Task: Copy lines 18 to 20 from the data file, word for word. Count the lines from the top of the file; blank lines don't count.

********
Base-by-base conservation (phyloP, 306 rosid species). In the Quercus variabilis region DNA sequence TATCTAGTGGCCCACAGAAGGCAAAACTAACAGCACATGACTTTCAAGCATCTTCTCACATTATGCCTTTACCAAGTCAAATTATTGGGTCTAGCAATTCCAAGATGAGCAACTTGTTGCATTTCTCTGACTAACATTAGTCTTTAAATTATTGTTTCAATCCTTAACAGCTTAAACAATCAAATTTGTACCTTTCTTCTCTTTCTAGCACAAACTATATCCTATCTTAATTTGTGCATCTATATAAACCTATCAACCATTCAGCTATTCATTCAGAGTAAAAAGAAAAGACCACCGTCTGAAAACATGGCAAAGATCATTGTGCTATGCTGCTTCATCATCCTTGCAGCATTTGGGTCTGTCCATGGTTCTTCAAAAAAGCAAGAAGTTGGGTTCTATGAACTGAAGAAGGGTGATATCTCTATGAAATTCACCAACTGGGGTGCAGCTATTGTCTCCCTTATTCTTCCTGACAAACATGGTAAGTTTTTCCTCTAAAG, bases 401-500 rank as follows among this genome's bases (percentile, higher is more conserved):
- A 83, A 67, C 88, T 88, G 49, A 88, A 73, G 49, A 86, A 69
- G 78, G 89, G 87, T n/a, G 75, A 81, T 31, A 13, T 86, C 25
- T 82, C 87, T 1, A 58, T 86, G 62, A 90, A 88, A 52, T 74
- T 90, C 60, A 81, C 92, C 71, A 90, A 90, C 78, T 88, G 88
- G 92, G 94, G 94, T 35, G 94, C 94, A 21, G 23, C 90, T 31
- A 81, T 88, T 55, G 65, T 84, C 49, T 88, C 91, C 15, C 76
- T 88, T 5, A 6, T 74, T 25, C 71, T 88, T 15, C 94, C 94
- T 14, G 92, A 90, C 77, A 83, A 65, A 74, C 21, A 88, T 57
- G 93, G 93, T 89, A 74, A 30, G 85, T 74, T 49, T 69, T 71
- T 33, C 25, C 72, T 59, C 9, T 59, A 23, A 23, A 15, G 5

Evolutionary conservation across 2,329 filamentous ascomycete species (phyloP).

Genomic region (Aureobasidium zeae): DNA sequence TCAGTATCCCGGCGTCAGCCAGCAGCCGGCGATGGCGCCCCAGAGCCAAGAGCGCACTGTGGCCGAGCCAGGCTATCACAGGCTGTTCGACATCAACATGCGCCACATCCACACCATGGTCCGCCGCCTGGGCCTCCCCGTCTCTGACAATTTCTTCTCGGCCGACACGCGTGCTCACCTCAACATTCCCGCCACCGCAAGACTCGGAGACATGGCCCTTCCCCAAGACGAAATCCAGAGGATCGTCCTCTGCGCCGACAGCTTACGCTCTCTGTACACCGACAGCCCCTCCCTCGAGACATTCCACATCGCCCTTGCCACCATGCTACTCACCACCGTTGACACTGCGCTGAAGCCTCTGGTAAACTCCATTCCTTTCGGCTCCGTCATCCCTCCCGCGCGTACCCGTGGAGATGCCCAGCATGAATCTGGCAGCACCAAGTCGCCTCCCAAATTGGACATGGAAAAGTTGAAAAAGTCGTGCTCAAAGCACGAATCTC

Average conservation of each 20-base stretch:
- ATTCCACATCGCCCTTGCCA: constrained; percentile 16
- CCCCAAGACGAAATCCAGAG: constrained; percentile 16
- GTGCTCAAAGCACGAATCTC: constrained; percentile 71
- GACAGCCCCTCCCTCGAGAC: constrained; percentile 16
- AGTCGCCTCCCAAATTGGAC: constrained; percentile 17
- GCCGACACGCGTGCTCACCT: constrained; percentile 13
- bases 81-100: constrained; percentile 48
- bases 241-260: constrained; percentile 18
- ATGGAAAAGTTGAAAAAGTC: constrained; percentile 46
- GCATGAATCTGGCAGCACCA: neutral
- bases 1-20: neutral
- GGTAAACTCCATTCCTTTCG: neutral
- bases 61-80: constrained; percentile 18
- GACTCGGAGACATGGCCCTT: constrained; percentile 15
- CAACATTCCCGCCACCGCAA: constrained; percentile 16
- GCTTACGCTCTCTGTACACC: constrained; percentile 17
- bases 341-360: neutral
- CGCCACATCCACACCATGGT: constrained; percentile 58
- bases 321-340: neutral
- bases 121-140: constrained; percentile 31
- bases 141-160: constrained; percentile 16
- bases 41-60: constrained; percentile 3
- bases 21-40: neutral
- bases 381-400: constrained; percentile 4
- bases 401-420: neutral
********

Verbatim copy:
- GACAGCCCCTCCCTCGAGAC: constrained; percentile 16
- AGTCGCCTCCCAAATTGGAC: constrained; percentile 17
- GCCGACACGCGTGCTCACCT: constrained; percentile 13